March 30, 2011

Software design is about iteration, not perfection

Kevin Hallmark @ 1:07 pm —

Over the years, I’ve learned some fundamental things about software development. Writing perfect code with a perfect design is a fools errand. Perfection used to paralyze me. These are some principles I use to help me make coding decisions.

1. Don’t rewrite your application. Ever.

This explains it better than I ever could.

2. DRY – Don’t repeat yourself

“Every piece of knowledge must have a single, unambiguous, authoritative representation within a system.”

While it can apply to data sources as well, I am applying this to ┬ácode itself. Every single line of code you write is a potential bug. You should strive to write the least amount of code possible so you can depend on “known working” code.

If I need to get a record from the database, I can either write the select/execute call every single place I need it. This works for one off calls, but if I need to get that more than once or twice, a function is a better choice. I won’t have to worry about making a mistake each time I write the code. This is a contrived, but relevant, example.

3. YAGNI – You Ain’t Gonna Need It

“Always implement things when you actually need them, never when you just foresee that you need them.”

Simply put, if you don’t need it today or tomorrow (soon), don’t write for it. Maybe put a little underlying support code in, but don’t implement it until you have to. It takes time to add code, debug it and document it, time that might be better spent on more pressing features. If you add the feature too early, you need to support that bloat. If you need to refactor, you are refactoring more code. You have to make sure it doesn’t break.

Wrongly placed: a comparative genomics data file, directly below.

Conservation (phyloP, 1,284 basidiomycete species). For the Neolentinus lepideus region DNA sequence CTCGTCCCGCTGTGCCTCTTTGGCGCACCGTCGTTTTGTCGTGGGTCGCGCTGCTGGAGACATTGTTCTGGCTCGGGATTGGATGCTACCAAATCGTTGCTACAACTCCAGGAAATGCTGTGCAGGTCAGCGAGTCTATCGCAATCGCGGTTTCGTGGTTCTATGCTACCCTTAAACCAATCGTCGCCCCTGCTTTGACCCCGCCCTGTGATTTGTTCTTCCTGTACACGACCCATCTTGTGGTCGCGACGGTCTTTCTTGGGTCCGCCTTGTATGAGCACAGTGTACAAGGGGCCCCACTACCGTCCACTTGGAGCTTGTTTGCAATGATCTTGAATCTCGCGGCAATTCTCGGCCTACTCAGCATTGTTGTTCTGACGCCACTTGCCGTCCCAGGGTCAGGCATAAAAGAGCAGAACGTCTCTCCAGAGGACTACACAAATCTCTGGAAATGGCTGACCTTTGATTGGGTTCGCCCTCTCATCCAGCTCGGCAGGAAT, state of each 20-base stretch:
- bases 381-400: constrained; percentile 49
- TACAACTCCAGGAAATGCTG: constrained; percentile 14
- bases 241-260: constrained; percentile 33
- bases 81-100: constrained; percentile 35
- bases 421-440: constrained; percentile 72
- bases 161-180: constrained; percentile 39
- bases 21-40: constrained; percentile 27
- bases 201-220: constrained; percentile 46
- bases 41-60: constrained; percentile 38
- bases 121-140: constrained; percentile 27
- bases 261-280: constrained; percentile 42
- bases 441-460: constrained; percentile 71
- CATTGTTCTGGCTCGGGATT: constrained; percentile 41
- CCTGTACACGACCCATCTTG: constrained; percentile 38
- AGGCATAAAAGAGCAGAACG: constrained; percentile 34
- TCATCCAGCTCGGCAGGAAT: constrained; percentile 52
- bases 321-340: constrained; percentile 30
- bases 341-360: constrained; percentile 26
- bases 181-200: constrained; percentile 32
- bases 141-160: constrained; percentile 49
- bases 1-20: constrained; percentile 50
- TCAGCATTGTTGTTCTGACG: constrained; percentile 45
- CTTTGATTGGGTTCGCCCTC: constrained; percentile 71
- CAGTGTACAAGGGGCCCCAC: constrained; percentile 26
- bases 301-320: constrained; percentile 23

After all that effort, you might even find that you don’t need the feature (ever), or you need something slightly different. The way you implemented it might be mutually exclusive with what you actually need. Adding it before it is needed might actually make you unable to implement a feature you need, or may lead to an incomplete implementation.

A good example is scaling. Why would you write software to scale your servers when you aren’t even using the power of one? Why write some awesome abstraction when it’s not going to be used by anything?

4. Three simple steps:

  1. Make it work
  2. Make it fast
  3. Make it pretty

I used to worry about the perfect application. I wanted everything to be the creme de la creme design. Unfortunately, I found that I never actually wrote the application. I got stuck in the design and never built out all the features I needed.

In a time crunch, you need the code to work. It doesn’t matter if it’s fast or pretty, if it doesn’t work it’s worthless. Usually, I can make it fast enough with iteration one, but as a system grows you’ll need to make things faster. As each pain point in speed becomes apparent, whack it out. Eventually, you’ll discover where you need to optimize. Finally, making it pretty by identifying code duplication and eliminating it where needed.

These principles have helped me write better software. I hope they help you too.

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